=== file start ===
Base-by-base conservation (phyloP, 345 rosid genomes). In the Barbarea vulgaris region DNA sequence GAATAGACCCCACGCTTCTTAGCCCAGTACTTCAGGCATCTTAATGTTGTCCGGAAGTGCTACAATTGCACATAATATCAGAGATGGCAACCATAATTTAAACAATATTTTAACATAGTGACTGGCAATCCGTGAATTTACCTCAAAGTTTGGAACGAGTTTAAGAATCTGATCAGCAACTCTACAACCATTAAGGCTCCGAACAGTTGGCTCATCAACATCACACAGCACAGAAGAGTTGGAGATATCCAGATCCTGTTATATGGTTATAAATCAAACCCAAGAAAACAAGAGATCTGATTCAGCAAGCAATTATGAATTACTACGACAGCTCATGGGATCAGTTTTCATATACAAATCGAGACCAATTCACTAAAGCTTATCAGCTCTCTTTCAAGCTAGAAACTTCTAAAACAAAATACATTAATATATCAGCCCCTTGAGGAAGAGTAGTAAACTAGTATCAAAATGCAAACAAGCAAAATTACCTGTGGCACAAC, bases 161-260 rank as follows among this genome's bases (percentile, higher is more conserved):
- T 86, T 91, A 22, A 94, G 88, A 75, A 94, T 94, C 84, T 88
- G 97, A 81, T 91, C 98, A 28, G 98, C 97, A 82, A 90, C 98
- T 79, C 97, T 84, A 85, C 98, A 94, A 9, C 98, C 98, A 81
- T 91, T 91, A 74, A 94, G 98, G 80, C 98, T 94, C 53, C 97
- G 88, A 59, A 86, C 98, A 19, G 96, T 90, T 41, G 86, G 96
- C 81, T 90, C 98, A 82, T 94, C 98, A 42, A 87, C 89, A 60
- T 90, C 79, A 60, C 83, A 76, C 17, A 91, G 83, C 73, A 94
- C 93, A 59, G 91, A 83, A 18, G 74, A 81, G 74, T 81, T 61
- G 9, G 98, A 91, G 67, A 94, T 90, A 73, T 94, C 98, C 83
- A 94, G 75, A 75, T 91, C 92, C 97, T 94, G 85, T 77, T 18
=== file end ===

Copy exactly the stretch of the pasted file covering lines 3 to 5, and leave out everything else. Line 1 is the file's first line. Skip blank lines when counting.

- G 97, A 81, T 91, C 98, A 28, G 98, C 97, A 82, A 90, C 98
- T 79, C 97, T 84, A 85, C 98, A 94, A 9, C 98, C 98, A 81
- T 91, T 91, A 74, A 94, G 98, G 80, C 98, T 94, C 53, C 97